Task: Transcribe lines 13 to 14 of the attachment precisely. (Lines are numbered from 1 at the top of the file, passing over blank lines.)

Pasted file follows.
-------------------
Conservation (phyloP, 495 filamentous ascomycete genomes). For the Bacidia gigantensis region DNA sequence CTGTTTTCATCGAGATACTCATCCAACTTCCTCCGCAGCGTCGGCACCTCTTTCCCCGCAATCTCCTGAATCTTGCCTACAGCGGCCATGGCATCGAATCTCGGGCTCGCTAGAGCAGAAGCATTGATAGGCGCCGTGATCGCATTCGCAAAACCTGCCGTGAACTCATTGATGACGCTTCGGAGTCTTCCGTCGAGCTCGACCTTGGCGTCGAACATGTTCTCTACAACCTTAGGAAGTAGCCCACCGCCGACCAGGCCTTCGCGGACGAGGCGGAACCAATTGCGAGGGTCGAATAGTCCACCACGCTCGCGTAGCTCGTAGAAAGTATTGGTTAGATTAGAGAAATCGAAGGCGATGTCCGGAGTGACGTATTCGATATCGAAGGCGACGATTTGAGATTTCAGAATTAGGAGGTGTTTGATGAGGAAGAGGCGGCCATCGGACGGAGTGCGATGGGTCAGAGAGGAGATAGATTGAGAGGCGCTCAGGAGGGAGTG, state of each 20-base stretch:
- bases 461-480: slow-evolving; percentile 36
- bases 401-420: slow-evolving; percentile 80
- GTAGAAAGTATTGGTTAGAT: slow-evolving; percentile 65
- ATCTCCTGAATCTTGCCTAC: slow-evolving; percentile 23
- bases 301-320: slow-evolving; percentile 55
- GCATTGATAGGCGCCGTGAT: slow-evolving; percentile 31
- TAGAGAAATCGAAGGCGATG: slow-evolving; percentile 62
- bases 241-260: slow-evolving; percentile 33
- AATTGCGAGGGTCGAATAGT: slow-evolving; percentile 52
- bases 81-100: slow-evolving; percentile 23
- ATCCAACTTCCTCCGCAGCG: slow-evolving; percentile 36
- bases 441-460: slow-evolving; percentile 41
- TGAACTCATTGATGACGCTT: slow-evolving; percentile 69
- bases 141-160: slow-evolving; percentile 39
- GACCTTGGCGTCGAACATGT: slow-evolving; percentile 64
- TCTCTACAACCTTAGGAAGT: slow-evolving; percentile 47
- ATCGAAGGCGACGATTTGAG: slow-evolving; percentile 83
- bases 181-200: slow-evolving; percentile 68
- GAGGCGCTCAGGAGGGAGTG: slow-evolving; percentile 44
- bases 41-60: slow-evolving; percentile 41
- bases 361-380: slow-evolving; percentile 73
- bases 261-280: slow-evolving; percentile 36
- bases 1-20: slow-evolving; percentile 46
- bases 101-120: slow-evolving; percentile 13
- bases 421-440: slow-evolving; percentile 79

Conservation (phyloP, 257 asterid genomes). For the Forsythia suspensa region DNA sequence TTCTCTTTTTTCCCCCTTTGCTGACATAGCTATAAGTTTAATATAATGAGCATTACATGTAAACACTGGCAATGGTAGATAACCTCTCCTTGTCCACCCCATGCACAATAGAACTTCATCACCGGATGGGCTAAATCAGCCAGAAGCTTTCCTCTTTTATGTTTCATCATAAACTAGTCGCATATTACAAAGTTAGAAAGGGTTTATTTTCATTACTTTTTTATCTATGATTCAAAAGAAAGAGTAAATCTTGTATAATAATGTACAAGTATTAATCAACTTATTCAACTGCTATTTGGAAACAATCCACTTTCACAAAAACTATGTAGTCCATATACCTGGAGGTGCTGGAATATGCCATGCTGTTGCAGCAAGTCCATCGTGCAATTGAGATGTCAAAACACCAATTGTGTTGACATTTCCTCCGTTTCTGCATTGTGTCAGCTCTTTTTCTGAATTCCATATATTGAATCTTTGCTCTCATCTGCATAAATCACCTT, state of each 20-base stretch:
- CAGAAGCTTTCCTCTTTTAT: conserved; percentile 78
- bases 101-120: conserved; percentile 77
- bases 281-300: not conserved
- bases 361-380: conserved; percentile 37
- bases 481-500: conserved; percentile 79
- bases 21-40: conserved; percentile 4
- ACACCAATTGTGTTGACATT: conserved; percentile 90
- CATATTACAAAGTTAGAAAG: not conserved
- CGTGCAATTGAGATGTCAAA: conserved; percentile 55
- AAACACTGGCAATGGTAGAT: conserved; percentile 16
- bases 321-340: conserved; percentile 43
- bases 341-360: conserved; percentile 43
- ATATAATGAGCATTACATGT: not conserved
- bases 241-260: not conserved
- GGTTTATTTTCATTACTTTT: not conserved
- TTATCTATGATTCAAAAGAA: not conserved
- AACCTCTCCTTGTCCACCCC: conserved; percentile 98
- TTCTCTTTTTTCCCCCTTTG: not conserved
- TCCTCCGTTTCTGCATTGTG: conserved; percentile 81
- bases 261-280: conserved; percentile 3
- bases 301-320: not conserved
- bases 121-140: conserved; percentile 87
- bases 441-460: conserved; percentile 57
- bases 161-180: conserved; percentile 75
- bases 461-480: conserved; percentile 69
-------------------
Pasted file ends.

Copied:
- bases 441-460: slow-evolving; percentile 41
- TGAACTCATTGATGACGCTT: slow-evolving; percentile 69